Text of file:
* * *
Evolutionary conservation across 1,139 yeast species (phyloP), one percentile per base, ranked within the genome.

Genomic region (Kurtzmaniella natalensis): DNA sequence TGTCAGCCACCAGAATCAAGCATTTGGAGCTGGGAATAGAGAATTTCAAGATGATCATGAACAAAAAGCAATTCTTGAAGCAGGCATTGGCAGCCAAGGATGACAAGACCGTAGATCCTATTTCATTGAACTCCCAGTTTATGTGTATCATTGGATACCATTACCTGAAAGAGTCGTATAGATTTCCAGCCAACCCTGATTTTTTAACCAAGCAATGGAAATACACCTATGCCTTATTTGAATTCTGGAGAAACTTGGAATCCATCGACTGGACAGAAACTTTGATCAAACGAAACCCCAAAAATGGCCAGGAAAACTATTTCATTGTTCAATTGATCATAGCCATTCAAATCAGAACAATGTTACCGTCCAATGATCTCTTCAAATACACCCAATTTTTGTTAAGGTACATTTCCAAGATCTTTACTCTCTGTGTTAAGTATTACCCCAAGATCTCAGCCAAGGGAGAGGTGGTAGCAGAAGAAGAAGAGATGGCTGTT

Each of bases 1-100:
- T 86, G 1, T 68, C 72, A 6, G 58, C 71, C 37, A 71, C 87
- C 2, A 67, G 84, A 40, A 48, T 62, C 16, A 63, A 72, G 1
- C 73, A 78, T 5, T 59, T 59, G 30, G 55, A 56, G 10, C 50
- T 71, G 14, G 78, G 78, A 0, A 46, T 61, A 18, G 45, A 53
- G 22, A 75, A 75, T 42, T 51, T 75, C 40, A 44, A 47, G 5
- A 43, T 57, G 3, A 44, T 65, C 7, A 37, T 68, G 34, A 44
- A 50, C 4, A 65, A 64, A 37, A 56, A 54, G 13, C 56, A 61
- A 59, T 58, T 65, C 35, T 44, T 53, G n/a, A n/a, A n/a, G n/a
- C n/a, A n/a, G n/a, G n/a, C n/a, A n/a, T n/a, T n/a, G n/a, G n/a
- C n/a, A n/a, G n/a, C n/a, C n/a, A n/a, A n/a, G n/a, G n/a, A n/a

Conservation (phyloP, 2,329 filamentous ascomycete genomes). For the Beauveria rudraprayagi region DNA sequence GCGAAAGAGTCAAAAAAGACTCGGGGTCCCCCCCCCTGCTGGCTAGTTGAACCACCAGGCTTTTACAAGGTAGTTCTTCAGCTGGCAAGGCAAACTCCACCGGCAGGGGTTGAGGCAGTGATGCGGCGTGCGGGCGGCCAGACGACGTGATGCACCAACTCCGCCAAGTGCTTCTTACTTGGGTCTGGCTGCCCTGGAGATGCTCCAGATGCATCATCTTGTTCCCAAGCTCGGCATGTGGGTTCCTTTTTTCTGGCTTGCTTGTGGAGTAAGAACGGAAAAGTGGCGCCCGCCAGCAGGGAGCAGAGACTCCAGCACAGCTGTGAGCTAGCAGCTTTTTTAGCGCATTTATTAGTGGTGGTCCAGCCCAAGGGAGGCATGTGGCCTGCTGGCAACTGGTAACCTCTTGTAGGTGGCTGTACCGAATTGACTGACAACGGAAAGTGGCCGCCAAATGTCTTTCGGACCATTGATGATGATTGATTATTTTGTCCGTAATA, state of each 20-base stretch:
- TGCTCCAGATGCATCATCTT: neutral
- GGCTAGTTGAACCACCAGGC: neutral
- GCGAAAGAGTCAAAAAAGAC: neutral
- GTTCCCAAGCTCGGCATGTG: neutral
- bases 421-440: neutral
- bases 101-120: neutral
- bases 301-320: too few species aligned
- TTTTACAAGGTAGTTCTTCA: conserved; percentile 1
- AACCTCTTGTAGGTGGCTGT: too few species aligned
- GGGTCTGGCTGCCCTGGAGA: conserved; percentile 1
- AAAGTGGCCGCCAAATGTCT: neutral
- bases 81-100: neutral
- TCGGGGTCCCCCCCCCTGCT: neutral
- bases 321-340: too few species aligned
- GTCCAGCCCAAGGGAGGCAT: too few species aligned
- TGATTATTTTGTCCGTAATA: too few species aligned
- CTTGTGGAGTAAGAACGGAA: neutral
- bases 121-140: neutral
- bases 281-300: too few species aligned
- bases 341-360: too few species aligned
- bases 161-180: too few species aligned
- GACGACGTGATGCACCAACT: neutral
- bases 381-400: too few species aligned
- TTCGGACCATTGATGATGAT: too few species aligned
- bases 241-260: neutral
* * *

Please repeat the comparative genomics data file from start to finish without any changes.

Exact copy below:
Evolutionary conservation across 1,139 yeast species (phyloP), one percentile per base, ranked within the genome.

Genomic region (Kurtzmaniella natalensis): DNA sequence TGTCAGCCACCAGAATCAAGCATTTGGAGCTGGGAATAGAGAATTTCAAGATGATCATGAACAAAAAGCAATTCTTGAAGCAGGCATTGGCAGCCAAGGATGACAAGACCGTAGATCCTATTTCATTGAACTCCCAGTTTATGTGTATCATTGGATACCATTACCTGAAAGAGTCGTATAGATTTCCAGCCAACCCTGATTTTTTAACCAAGCAATGGAAATACACCTATGCCTTATTTGAATTCTGGAGAAACTTGGAATCCATCGACTGGACAGAAACTTTGATCAAACGAAACCCCAAAAATGGCCAGGAAAACTATTTCATTGTTCAATTGATCATAGCCATTCAAATCAGAACAATGTTACCGTCCAATGATCTCTTCAAATACACCCAATTTTTGTTAAGGTACATTTCCAAGATCTTTACTCTCTGTGTTAAGTATTACCCCAAGATCTCAGCCAAGGGAGAGGTGGTAGCAGAAGAAGAAGAGATGGCTGTT

Each of bases 1-100:
- T 86, G 1, T 68, C 72, A 6, G 58, C 71, C 37, A 71, C 87
- C 2, A 67, G 84, A 40, A 48, T 62, C 16, A 63, A 72, G 1
- C 73, A 78, T 5, T 59, T 59, G 30, G 55, A 56, G 10, C 50
- T 71, G 14, G 78, G 78, A 0, A 46, T 61, A 18, G 45, A 53
- G 22, A 75, A 75, T 42, T 51, T 75, C 40, A 44, A 47, G 5
- A 43, T 57, G 3, A 44, T 65, C 7, A 37, T 68, G 34, A 44
- A 50, C 4, A 65, A 64, A 37, A 56, A 54, G 13, C 56, A 61
- A 59, T 58, T 65, C 35, T 44, T 53, G n/a, A n/a, A n/a, G n/a
- C n/a, A n/a, G n/a, G n/a, C n/a, A n/a, T n/a, T n/a, G n/a, G n/a
- C n/a, A n/a, G n/a, C n/a, C n/a, A n/a, A n/a, G n/a, G n/a, A n/a

Conservation (phyloP, 2,329 filamentous ascomycete genomes). For the Beauveria rudraprayagi region DNA sequence GCGAAAGAGTCAAAAAAGACTCGGGGTCCCCCCCCCTGCTGGCTAGTTGAACCACCAGGCTTTTACAAGGTAGTTCTTCAGCTGGCAAGGCAAACTCCACCGGCAGGGGTTGAGGCAGTGATGCGGCGTGCGGGCGGCCAGACGACGTGATGCACCAACTCCGCCAAGTGCTTCTTACTTGGGTCTGGCTGCCCTGGAGATGCTCCAGATGCATCATCTTGTTCCCAAGCTCGGCATGTGGGTTCCTTTTTTCTGGCTTGCTTGTGGAGTAAGAACGGAAAAGTGGCGCCCGCCAGCAGGGAGCAGAGACTCCAGCACAGCTGTGAGCTAGCAGCTTTTTTAGCGCATTTATTAGTGGTGGTCCAGCCCAAGGGAGGCATGTGGCCTGCTGGCAACTGGTAACCTCTTGTAGGTGGCTGTACCGAATTGACTGACAACGGAAAGTGGCCGCCAAATGTCTTTCGGACCATTGATGATGATTGATTATTTTGTCCGTAATA, state of each 20-base stretch:
- TGCTCCAGATGCATCATCTT: neutral
- GGCTAGTTGAACCACCAGGC: neutral
- GCGAAAGAGTCAAAAAAGAC: neutral
- GTTCCCAAGCTCGGCATGTG: neutral
- bases 421-440: neutral
- bases 101-120: neutral
- bases 301-320: too few species aligned
- TTTTACAAGGTAGTTCTTCA: conserved; percentile 1
- AACCTCTTGTAGGTGGCTGT: too few species aligned
- GGGTCTGGCTGCCCTGGAGA: conserved; percentile 1
- AAAGTGGCCGCCAAATGTCT: neutral
- bases 81-100: neutral
- TCGGGGTCCCCCCCCCTGCT: neutral
- bases 321-340: too few species aligned
- GTCCAGCCCAAGGGAGGCAT: too few species aligned
- TGATTATTTTGTCCGTAATA: too few species aligned
- CTTGTGGAGTAAGAACGGAA: neutral
- bases 121-140: neutral
- bases 281-300: too few species aligned
- bases 341-360: too few species aligned
- bases 161-180: too few species aligned
- GACGACGTGATGCACCAACT: neutral
- bases 381-400: too few species aligned
- TTCGGACCATTGATGATGAT: too few species aligned
- bases 241-260: neutral